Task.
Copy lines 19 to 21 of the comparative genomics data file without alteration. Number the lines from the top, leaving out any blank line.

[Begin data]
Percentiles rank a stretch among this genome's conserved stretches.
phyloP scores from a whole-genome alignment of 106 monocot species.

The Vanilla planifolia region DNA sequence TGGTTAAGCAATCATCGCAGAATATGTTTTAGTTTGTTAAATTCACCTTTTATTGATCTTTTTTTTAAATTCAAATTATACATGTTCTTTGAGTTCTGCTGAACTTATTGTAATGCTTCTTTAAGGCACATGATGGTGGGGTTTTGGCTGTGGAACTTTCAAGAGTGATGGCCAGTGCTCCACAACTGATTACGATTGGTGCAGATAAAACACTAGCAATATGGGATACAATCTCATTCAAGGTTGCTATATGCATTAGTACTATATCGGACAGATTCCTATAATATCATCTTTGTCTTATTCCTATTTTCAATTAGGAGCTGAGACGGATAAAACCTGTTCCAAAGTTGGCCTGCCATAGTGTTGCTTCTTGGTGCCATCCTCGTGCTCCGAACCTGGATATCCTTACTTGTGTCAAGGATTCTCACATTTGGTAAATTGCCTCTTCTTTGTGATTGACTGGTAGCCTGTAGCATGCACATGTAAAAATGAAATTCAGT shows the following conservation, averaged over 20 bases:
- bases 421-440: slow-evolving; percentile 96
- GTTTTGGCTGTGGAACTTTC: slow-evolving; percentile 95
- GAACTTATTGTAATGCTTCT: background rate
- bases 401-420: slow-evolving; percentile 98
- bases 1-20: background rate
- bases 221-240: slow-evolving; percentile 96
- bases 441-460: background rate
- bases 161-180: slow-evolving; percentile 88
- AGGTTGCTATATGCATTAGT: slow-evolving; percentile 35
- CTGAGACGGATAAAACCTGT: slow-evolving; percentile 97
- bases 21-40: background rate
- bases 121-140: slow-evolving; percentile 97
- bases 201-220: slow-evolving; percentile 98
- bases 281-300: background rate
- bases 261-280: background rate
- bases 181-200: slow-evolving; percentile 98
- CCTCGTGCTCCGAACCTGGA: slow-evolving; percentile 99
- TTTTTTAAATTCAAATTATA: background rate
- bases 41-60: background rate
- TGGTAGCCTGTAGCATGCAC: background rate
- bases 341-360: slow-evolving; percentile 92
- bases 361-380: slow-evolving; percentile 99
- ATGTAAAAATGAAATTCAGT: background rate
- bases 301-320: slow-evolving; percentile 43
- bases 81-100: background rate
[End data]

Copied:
- bases 181-200: slow-evolving; percentile 98
- CCTCGTGCTCCGAACCTGGA: slow-evolving; percentile 99
- TTTTTTAAATTCAAATTATA: background rate